Elixirr’s analysis paints a similar picture. Of the 70 senior executives from the 40+ UK retailers interviewed, all of them agreed that gender (as well as other forms of) diversity leads to better business results. “Like any other industry, retailers agree that gender diversity translates into better business results. More women in the boardroom means higher representation, more discussion and more diversity of thought, leading to a broader viewpoint.” The view resonates with a recent broader study by Korn Ferry Hay Group among 55,000 managers, which found that female leaders systematically rate higher on emotional intelligence competencies, a feat which according to the US researchers builds an “evident case” for a more mixed-leadership.
Walking the talk?
Despite the importance placed on diversity, retailers are failing to walk the talk. “They are not living up, there is a clear gap between ambition and reality,” reflects Newton. 72% of the surveyed leaders felt that their company is still not doing enough to ensure gender balance inside their own companies. Differences emerge within the landscape: 100% of grocers stated their companies are not doing enough, while ‘only’ 44% of their fashion counterparts (and 57% of other sectors), felt the same way. Furthermore, everyone agreed that more can, and should, be done.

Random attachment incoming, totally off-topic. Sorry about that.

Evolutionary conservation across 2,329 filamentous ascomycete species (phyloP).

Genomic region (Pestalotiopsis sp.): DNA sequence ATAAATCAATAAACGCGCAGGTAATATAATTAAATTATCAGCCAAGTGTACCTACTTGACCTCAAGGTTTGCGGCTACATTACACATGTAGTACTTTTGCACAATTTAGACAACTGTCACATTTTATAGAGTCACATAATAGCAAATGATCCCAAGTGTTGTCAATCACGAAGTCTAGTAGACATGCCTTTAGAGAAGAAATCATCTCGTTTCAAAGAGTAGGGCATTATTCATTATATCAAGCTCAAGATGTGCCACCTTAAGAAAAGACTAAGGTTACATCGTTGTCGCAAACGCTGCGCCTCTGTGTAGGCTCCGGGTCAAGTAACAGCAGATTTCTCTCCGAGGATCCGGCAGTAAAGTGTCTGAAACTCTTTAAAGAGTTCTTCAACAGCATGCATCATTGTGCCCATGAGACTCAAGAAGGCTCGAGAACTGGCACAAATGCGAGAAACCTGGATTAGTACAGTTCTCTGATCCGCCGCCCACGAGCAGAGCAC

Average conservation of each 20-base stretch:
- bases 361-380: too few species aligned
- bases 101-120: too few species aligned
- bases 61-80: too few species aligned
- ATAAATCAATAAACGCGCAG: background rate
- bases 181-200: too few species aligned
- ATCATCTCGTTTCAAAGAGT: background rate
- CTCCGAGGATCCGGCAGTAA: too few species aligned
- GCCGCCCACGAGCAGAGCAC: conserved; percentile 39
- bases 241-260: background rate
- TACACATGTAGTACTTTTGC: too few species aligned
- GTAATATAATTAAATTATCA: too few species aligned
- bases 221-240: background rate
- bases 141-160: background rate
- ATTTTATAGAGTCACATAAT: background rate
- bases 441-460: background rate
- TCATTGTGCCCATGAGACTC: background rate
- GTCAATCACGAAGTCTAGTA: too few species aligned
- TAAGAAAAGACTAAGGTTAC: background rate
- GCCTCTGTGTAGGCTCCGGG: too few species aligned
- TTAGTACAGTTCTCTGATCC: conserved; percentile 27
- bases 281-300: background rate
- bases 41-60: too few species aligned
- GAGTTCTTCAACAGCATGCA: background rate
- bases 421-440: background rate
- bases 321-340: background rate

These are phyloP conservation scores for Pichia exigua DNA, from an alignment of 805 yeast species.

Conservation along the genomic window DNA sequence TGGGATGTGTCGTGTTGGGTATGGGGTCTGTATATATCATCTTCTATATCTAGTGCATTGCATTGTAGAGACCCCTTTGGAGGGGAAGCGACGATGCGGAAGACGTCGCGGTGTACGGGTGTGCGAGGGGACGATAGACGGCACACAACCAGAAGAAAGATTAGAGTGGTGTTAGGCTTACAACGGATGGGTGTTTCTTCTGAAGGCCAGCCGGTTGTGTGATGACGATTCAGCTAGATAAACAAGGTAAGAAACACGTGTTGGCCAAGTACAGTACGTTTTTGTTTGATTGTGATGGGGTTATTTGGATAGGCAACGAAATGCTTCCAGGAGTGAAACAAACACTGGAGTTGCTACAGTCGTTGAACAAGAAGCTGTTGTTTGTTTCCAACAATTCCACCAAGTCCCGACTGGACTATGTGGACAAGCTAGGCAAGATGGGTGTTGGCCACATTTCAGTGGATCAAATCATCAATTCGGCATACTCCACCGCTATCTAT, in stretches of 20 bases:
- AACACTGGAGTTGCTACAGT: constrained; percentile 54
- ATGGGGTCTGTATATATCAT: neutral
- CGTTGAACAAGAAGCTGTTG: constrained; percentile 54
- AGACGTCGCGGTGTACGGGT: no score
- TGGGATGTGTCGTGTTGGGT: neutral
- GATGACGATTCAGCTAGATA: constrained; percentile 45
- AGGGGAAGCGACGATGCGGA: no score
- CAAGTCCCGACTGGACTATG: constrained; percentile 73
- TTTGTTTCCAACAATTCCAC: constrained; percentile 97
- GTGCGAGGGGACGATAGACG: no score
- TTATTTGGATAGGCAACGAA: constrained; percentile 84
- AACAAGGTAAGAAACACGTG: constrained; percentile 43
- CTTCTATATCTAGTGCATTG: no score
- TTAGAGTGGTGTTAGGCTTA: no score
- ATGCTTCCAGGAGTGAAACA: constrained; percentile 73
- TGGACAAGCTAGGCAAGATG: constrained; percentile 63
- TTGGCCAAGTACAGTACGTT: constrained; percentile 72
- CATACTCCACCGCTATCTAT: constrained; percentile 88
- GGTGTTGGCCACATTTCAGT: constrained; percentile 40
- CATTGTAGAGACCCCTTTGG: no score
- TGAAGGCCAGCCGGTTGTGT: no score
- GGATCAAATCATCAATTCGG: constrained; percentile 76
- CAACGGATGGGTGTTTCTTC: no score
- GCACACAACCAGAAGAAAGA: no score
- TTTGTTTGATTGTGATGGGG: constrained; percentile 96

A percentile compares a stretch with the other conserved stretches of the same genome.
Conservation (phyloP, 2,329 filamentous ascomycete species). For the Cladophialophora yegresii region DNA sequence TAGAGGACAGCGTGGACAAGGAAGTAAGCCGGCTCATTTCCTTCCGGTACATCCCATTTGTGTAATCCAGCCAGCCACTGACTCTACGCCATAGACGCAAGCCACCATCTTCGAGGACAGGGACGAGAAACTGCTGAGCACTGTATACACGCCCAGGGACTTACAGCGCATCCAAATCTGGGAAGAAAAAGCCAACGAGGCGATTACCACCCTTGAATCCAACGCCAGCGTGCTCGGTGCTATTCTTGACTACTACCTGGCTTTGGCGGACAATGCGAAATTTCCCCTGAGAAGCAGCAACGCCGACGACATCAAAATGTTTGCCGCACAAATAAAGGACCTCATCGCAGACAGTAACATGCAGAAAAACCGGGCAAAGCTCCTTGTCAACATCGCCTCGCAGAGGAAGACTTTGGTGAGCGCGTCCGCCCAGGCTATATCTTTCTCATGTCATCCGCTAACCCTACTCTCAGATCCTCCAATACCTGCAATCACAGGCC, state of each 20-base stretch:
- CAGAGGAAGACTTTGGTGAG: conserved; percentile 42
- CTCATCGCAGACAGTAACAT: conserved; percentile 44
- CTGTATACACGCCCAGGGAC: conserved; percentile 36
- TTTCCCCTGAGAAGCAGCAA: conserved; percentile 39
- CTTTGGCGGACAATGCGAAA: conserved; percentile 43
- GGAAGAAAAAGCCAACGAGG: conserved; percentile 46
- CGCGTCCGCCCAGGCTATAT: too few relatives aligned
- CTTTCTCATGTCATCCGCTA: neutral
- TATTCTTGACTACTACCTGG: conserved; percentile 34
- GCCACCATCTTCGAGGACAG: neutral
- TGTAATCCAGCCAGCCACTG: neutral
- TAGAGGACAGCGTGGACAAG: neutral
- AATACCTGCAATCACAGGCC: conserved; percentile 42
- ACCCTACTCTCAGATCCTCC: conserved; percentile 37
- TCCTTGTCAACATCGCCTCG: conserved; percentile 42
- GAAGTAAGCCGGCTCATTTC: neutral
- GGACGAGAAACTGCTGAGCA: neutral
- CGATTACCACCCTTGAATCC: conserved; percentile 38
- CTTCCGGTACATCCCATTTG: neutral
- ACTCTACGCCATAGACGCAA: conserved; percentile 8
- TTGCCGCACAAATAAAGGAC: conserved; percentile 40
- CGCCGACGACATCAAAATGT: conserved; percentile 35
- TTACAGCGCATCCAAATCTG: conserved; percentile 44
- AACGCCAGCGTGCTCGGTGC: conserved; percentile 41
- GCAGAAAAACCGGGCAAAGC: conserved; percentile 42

To gain insight in how retailers could advance the career opportunities of women in retail, the authors asked the interviewees to rate how much different factors had helped them progress in their own career. Both genders agreed on the most important career influencing factors: experience and expertise. But, genders in some cases diverge in their views. Women, for instance, rated experience and expertise as more important than men. “It’s widely acknowledged that women will put themselves forward for a new position only when they are confident they can do at least 80% of the role, whereas men will put up their hands if they think they can do 20%,” comments Davis.
The second most important attribute is considered to be sponsorship from senior leaders, with both genders relatively in sync on the importance they attach to the factor. The largest gaps in perception between the genders are visible in the luck and inclusion categories. Men rated luck as being equally important to sponsorship from senior leaders. For women, sponsorship was much more important than luck.
Nine recommendations for gender parity in retail boardrooms